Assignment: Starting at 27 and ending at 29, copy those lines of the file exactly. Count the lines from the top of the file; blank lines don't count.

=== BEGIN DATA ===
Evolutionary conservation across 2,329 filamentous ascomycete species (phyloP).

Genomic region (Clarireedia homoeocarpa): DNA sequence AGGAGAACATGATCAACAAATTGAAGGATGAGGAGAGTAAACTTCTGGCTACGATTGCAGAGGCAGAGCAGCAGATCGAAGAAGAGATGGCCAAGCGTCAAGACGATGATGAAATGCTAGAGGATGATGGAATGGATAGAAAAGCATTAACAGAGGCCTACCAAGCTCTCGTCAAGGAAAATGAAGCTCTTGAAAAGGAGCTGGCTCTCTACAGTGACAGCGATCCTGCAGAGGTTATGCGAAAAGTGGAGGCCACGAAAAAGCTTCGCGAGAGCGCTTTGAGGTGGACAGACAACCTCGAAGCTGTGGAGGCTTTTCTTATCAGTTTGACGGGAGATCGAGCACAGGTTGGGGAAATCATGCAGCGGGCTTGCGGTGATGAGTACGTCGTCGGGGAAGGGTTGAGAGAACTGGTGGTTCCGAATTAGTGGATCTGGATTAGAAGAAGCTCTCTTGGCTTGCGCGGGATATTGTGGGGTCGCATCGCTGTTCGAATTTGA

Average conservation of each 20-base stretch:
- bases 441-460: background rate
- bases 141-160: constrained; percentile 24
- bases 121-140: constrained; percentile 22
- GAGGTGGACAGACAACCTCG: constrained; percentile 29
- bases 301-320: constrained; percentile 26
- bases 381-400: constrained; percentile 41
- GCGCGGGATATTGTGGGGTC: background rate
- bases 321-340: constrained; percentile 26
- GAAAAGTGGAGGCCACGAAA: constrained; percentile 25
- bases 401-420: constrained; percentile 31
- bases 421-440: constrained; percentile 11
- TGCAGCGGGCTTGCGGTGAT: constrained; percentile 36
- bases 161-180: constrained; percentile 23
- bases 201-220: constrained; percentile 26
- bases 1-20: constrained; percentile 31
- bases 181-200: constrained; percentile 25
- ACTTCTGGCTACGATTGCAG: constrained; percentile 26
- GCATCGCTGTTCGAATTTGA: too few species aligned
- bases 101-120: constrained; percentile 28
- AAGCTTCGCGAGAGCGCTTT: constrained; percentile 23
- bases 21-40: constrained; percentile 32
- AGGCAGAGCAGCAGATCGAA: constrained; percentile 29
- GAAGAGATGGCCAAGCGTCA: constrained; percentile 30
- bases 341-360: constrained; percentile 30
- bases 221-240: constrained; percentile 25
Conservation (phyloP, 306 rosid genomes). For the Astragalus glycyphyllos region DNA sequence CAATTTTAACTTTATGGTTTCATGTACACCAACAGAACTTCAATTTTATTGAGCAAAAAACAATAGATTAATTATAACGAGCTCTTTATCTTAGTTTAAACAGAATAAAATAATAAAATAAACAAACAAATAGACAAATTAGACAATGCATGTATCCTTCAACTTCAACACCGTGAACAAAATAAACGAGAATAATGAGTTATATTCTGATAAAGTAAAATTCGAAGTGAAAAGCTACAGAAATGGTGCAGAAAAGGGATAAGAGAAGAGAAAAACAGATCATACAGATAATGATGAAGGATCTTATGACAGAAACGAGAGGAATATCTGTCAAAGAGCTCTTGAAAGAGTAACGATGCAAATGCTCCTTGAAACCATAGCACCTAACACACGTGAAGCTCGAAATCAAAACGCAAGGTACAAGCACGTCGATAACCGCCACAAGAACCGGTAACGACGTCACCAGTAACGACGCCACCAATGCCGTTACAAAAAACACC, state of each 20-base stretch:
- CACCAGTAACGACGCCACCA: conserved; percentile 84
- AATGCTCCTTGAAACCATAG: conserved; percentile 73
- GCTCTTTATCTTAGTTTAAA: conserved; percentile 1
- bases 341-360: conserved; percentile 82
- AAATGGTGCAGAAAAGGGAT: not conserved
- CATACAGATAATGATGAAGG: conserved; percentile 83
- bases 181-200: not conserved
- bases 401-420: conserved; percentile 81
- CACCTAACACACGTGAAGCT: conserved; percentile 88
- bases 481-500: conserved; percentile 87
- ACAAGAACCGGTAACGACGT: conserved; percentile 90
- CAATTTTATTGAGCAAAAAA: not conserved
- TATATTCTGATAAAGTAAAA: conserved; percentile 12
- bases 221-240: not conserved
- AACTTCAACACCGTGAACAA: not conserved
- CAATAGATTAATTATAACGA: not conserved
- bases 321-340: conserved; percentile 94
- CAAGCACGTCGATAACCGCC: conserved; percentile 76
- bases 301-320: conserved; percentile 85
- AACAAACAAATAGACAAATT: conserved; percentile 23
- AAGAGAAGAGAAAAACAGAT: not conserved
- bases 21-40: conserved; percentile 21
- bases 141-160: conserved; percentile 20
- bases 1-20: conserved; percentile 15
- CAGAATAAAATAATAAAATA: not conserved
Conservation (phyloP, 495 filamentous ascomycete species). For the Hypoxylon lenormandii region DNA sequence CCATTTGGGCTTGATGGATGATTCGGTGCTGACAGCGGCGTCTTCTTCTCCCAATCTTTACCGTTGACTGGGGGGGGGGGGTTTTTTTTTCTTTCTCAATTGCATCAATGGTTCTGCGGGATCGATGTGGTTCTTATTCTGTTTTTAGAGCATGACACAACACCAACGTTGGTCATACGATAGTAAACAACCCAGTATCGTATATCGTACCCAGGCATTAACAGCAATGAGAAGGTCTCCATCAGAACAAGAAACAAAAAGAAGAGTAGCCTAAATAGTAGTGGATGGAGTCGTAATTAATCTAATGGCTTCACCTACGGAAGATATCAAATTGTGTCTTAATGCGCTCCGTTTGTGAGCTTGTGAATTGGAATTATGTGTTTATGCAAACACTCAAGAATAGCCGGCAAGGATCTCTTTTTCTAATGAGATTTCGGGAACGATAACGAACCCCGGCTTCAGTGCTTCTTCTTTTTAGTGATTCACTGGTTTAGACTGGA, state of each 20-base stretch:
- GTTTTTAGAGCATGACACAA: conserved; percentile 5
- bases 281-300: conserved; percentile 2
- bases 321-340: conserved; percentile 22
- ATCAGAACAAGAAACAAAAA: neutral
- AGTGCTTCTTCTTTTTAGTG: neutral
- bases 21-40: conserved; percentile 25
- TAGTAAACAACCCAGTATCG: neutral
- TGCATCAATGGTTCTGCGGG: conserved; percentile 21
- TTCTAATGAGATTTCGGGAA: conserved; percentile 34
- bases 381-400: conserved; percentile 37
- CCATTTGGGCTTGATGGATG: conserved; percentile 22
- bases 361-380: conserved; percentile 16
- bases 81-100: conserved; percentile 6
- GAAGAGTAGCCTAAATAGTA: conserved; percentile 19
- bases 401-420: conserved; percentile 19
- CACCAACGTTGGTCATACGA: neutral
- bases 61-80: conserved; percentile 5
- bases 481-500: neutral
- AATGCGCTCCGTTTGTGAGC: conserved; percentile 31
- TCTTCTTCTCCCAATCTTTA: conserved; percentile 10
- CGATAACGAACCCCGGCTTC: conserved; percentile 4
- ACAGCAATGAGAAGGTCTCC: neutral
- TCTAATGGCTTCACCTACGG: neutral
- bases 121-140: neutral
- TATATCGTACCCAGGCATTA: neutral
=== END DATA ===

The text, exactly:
- bases 341-360: constrained; percentile 30
- bases 221-240: constrained; percentile 25
Conservation (phyloP, 306 rosid genomes). For the Astragalus glycyphyllos region DNA sequence CAATTTTAACTTTATGGTTTCATGTACACCAACAGAACTTCAATTTTATTGAGCAAAAAACAATAGATTAATTATAACGAGCTCTTTATCTTAGTTTAAACAGAATAAAATAATAAAATAAACAAACAAATAGACAAATTAGACAATGCATGTATCCTTCAACTTCAACACCGTGAACAAAATAAACGAGAATAATGAGTTATATTCTGATAAAGTAAAATTCGAAGTGAAAAGCTACAGAAATGGTGCAGAAAAGGGATAAGAGAAGAGAAAAACAGATCATACAGATAATGATGAAGGATCTTATGACAGAAACGAGAGGAATATCTGTCAAAGAGCTCTTGAAAGAGTAACGATGCAAATGCTCCTTGAAACCATAGCACCTAACACACGTGAAGCTCGAAATCAAAACGCAAGGTACAAGCACGTCGATAACCGCCACAAGAACCGGTAACGACGTCACCAGTAACGACGCCACCAATGCCGTTACAAAAAACACC, state of each 20-base stretch: